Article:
Chicago Tribune

Divine's buying spree continues; Deal for software company eShare worth $71 million

by Barbara Rose July 10, 2001

Chicago's Divine Inc., the Internet incubator turned software company, continued its buying binge Monday with an agreement to acquire eShare Communications Inc. in a stock deal valued at about $71 million.

EShare, with about 400 employees and $84 million in sales last year, provides software and services to help companies reach customers via telephone, e-mail and interactive Web sites.

The Georgia-based firm is the sixth acquisition in as many months for Divine, which is reinventing itself as a provider of Web-based software, hosted applications and services for large enterprises.

In all but two of the six deals, Divine used its battered stock to purchase equally beaten-down assets.

Founder and Chief Executive Andrew "Flip" Filipowski said Monday that the "outlandishly low" prices afford an "opportunity of a lifetime" to build a leader in the devastated Web-based technology sector.

"There is room for an emerging giant to be created," he said during a conference call with eShare Chairman and CEO Aleksander Szlam.

Divine's shareholders, however, remained unconvinced. Divine's stock fell 14 cents Monday, to $1.36, on heavier-than-usual volume.

Divine's stock is trading below the $1.65-per-share value of its cash on hand--$222 million as of March 31, an indication that shareholders believe Divine's assets are worth less than Divine paid. EShare's stock, meanwhile, climbed nearly 88 percent Monday, to $2.40, on the buyout news.

Divine agreed to pay between $3.12 and $3.65 per share for each of eShare's outstanding common shares. The final price will depend on Divine's stock price when the deal is completed. A closing is expected by the end of September, pending shareholder and regulatory approval.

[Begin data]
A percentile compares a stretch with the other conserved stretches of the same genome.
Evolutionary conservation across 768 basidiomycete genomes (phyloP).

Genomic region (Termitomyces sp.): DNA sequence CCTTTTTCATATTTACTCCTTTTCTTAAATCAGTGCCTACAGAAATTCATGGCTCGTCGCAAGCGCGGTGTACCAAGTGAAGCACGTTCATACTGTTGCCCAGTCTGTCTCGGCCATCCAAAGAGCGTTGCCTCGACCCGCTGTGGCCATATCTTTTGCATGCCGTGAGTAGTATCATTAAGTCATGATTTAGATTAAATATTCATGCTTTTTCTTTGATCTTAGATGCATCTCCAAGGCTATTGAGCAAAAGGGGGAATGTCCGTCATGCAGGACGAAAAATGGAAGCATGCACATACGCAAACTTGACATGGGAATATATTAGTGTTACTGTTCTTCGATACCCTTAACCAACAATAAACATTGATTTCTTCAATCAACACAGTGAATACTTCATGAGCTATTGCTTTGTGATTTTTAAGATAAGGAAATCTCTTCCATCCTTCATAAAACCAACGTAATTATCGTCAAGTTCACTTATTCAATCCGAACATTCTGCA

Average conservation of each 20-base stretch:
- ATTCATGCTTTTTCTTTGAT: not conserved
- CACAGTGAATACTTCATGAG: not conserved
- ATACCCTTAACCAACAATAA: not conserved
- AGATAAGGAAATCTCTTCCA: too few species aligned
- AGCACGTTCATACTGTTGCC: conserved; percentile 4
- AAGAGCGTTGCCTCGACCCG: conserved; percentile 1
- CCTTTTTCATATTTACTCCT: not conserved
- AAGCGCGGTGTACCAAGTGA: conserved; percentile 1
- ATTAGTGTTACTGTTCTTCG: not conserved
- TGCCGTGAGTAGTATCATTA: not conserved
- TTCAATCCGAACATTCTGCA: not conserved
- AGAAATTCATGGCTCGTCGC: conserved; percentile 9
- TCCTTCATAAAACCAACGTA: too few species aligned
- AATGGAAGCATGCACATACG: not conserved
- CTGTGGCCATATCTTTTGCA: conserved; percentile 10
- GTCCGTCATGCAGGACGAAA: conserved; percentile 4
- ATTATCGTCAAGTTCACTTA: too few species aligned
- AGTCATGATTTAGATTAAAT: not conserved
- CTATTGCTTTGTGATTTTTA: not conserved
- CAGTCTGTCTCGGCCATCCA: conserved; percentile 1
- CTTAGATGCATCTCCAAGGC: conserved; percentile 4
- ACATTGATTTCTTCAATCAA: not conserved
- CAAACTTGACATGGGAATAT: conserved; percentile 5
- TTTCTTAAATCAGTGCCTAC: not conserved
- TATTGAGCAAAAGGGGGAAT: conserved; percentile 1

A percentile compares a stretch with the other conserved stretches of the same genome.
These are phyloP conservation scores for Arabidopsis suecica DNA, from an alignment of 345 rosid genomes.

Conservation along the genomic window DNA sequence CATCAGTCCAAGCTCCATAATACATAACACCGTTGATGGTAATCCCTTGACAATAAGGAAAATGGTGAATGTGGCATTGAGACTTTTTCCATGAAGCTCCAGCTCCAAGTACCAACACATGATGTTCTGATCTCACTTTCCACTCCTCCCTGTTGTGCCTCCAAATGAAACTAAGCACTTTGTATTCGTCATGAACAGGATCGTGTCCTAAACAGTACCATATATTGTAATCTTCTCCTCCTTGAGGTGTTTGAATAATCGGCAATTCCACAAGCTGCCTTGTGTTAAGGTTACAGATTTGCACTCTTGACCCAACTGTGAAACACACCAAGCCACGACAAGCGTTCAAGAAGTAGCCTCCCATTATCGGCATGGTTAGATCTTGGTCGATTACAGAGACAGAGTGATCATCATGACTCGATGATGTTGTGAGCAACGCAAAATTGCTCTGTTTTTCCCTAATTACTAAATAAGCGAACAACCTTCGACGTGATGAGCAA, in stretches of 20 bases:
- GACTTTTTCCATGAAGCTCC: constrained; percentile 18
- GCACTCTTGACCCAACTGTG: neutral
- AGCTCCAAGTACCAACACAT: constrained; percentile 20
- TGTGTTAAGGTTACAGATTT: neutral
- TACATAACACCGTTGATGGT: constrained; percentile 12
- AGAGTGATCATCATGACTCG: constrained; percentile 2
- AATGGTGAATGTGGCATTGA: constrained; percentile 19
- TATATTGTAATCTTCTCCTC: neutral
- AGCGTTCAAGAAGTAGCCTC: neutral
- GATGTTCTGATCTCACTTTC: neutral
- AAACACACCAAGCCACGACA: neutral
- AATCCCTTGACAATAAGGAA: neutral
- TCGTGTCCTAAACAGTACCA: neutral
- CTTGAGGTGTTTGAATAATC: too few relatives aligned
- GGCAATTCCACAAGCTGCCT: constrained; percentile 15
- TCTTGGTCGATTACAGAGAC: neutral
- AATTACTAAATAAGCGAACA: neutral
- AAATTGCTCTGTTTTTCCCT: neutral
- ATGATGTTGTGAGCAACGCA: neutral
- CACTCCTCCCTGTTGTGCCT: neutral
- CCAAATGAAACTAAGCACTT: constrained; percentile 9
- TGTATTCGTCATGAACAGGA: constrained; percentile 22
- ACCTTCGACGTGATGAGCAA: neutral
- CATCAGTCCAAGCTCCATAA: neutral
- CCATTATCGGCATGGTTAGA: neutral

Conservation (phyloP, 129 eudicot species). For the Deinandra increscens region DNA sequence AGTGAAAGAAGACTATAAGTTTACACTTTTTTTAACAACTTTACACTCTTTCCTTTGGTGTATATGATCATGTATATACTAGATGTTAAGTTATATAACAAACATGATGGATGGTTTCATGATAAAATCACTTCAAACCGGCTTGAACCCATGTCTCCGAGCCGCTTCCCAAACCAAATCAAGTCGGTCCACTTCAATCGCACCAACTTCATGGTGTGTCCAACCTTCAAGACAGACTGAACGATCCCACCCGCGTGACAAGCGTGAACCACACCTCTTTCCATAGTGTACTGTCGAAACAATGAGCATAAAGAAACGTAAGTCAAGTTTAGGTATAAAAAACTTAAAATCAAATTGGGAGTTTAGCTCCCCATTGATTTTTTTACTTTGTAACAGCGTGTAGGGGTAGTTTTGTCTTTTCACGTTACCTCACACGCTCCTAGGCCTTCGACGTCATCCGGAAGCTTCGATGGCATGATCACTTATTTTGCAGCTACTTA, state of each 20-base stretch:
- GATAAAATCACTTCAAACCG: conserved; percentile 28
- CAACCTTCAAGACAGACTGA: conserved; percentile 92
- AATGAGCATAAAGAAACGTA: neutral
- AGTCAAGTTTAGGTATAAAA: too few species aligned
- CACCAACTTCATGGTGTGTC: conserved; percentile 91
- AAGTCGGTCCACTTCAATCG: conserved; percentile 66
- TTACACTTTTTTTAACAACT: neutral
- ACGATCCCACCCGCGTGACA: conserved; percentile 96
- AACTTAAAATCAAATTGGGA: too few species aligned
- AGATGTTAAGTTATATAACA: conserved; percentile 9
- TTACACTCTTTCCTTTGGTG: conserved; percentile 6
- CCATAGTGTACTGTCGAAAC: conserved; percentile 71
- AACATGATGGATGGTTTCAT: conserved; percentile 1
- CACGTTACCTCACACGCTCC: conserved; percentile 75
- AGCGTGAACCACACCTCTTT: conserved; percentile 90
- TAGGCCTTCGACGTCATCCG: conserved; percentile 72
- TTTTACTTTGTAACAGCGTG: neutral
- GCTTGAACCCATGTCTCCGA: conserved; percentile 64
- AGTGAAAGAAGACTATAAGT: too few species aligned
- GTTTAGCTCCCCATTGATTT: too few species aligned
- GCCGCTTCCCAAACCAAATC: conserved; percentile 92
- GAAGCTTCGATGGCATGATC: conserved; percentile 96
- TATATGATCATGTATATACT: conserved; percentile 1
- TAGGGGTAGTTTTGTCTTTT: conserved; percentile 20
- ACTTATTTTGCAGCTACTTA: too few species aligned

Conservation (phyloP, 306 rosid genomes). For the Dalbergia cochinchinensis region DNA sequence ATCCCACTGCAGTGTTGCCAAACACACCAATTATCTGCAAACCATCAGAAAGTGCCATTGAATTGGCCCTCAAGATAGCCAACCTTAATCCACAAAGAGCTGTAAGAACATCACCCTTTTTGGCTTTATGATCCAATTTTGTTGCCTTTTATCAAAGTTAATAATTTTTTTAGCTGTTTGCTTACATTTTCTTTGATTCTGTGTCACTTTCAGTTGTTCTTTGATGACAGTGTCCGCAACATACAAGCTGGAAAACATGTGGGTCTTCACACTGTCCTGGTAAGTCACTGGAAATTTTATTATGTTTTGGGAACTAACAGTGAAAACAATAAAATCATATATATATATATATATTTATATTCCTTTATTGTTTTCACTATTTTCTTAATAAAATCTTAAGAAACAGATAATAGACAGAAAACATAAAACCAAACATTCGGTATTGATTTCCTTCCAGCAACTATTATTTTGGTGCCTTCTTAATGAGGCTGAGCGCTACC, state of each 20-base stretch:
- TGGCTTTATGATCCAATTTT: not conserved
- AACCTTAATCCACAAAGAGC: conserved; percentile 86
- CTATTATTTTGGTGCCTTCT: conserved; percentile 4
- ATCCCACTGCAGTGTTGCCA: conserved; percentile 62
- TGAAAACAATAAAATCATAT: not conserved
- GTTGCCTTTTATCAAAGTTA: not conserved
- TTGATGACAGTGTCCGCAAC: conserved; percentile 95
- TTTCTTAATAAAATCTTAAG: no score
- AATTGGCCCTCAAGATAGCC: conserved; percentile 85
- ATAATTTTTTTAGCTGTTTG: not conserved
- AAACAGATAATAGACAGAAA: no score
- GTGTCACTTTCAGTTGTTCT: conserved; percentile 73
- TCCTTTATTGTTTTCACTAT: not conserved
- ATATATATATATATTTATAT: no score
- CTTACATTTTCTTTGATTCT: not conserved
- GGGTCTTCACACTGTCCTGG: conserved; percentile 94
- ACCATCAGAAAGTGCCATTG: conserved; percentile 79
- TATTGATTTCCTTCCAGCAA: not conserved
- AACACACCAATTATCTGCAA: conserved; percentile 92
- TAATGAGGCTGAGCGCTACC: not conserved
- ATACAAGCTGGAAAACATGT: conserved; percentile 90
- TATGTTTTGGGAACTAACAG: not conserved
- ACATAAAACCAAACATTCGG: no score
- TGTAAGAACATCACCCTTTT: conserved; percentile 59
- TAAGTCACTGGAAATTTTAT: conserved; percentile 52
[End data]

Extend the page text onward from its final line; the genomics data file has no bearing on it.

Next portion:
Divine also announced Monday a definitive agreement in a previously announced deal to buy Massachusetts-based RoweCom Inc. for about $14 million in stock.

RoweCom, with 600 employees and $348 million in sales last year, provides Web-based applications to help businesses and libraries handle purchases of magazines, newspapers, journals and books.

"We will have substantial opportunities to grow all of these businesses," Filipowski said. "We also expect to extract significant cost-savings."

Observers are skeptical.

To me, it looks like they're trying to integrate a hodgepodge of businesses," said Morningstar Inc. analyst George Nichols. "I think the integration risks are enormous."

Substantial cost savings may be elusive, experts said, noting that both eShare and RoweCom will operate as wholly owned subsidiaries.

An equally important question is whether Divine can grow the acquired businesses by cross-selling their diverse offerings. Several of the acquired companies are pioneers, but none is a brand-name leader.

"Enterprises want best-of-breed solutions rather than a one-stop shop of second-tier applications," Nichols said.

EShare has its roots in a company started in the mid-1980s, Melita International Corp., to provide call-center equipment and software.

The company lost $2.3 million in the first quarter and had less than $10 million cash as of March 31.

"Melita has really brilliant technology, but they made an expensive acquisition [in eShare]," said Donald Newman, an analyst at Ladenburg Thalmann. "Lately, they've done a very good job in coming back ... but there's no question they need more cash."

Enter Divine--with substantial cash. The two CEOs were well-acquainted. Filipowski has been a director of eShare since 1999, and Szlam was a director of Divine's predecessor, Divine Interventures Inc. Szlam will join Divine as chief strategy officer.